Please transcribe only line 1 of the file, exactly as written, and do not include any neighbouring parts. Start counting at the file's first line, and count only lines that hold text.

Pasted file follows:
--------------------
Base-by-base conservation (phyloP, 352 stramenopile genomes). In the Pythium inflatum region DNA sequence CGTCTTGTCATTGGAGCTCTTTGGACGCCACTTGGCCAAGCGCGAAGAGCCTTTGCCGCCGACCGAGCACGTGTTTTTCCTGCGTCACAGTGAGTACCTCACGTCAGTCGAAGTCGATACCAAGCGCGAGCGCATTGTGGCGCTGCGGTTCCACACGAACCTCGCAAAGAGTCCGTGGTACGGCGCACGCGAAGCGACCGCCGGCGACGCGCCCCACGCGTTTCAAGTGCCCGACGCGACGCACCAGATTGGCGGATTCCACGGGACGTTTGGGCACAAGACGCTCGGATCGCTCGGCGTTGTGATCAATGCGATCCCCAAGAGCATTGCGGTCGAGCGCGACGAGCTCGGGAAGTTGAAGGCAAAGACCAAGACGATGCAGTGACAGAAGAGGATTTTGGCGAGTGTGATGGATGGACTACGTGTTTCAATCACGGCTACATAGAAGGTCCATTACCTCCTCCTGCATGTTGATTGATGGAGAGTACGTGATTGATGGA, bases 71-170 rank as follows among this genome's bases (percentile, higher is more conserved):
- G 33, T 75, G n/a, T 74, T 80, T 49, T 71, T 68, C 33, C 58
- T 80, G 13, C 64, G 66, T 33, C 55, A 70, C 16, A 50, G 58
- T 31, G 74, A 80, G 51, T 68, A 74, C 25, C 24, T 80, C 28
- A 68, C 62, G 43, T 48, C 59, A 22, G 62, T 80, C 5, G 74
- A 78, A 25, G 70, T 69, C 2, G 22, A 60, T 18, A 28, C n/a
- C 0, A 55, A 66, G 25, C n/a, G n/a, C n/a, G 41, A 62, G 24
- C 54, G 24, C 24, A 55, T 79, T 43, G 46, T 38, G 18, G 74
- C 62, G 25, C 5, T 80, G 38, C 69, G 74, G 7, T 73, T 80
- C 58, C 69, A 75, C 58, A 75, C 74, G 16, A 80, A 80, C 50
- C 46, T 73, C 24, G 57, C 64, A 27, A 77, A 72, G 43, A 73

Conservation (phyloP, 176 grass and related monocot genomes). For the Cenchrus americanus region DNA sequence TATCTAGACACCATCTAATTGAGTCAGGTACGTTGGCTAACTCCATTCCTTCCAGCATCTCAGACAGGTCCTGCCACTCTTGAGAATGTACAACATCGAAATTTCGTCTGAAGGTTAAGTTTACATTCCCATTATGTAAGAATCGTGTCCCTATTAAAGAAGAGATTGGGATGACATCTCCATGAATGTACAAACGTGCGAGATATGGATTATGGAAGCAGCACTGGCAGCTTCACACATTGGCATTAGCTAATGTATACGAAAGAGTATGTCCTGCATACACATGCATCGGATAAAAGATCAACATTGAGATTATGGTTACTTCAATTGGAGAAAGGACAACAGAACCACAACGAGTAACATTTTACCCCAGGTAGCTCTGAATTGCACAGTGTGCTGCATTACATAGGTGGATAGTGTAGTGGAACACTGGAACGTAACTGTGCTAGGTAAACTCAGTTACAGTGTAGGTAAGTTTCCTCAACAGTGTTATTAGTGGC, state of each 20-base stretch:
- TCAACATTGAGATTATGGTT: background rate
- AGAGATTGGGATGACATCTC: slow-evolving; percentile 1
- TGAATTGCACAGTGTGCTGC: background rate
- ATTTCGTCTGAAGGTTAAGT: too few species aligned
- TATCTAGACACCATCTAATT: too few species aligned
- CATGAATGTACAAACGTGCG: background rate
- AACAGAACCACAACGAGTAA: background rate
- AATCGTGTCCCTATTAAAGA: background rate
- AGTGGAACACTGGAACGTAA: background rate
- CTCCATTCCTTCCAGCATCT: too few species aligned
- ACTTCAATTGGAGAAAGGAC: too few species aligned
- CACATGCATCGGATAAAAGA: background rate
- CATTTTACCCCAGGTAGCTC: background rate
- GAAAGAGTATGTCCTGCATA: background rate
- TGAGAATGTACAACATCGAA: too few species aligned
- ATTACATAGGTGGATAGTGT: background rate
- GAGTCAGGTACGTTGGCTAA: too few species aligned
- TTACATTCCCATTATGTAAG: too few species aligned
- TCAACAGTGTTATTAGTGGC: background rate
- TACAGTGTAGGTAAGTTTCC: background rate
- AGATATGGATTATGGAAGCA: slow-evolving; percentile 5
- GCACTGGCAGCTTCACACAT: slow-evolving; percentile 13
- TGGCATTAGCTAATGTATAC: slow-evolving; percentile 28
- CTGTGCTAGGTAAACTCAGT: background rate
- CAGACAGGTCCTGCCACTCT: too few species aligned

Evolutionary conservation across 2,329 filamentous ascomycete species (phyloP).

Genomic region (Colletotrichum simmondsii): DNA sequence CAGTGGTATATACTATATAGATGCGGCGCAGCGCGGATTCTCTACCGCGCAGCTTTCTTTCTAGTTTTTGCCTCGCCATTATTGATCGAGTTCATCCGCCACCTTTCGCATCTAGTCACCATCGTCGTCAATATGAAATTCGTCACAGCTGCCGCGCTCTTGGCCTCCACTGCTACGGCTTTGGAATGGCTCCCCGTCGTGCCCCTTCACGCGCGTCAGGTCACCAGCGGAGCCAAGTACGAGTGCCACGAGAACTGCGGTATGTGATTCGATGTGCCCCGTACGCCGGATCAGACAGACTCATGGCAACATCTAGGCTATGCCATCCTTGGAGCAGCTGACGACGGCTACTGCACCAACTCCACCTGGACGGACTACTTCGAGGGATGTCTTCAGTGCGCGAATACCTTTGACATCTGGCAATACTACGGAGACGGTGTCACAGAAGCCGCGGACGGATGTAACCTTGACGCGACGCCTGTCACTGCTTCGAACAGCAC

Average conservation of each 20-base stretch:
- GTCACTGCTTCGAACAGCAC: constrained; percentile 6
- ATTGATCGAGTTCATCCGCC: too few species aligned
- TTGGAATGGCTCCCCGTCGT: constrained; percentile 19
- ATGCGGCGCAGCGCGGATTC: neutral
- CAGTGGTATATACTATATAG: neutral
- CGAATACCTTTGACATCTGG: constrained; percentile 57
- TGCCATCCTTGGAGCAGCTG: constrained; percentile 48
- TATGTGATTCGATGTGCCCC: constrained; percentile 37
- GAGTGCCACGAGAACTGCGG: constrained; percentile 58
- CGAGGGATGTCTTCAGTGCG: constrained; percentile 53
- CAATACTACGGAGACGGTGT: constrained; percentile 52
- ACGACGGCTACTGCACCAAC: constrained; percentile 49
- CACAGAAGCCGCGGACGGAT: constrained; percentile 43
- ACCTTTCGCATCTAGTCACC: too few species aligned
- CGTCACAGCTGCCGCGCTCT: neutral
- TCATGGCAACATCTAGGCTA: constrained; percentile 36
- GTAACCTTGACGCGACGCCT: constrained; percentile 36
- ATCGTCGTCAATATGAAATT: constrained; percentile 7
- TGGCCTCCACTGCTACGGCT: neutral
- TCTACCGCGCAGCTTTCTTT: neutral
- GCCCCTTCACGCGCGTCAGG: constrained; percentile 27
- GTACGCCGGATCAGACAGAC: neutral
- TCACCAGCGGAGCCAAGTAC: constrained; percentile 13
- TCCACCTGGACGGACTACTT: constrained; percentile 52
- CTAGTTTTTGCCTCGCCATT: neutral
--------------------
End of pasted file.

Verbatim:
Base-by-base conservation (phyloP, 352 stramenopile genomes). In the Pythium inflatum region DNA sequence CGTCTTGTCATTGGAGCTCTTTGGACGCCACTTGGCCAAGCGCGAAGAGCCTTTGCCGCCGACCGAGCACGTGTTTTTCCTGCGTCACAGTGAGTACCTCACGTCAGTCGAAGTCGATACCAAGCGCGAGCGCATTGTGGCGCTGCGGTTCCACACGAACCTCGCAAAGAGTCCGTGGTACGGCGCACGCGAAGCGACCGCCGGCGACGCGCCCCACGCGTTTCAAGTGCCCGACGCGACGCACCAGATTGGCGGATTCCACGGGACGTTTGGGCACAAGACGCTCGGATCGCTCGGCGTTGTGATCAATGCGATCCCCAAGAGCATTGCGGTCGAGCGCGACGAGCTCGGGAAGTTGAAGGCAAAGACCAAGACGATGCAGTGACAGAAGAGGATTTTGGCGAGTGTGATGGATGGACTACGTGTTTCAATCACGGCTACATAGAAGGTCCATTACCTCCTCCTGCATGTTGATTGATGGAGAGTACGTGATTGATGGA, bases 71-170 rank as follows among this genome's bases (percentile, higher is more conserved):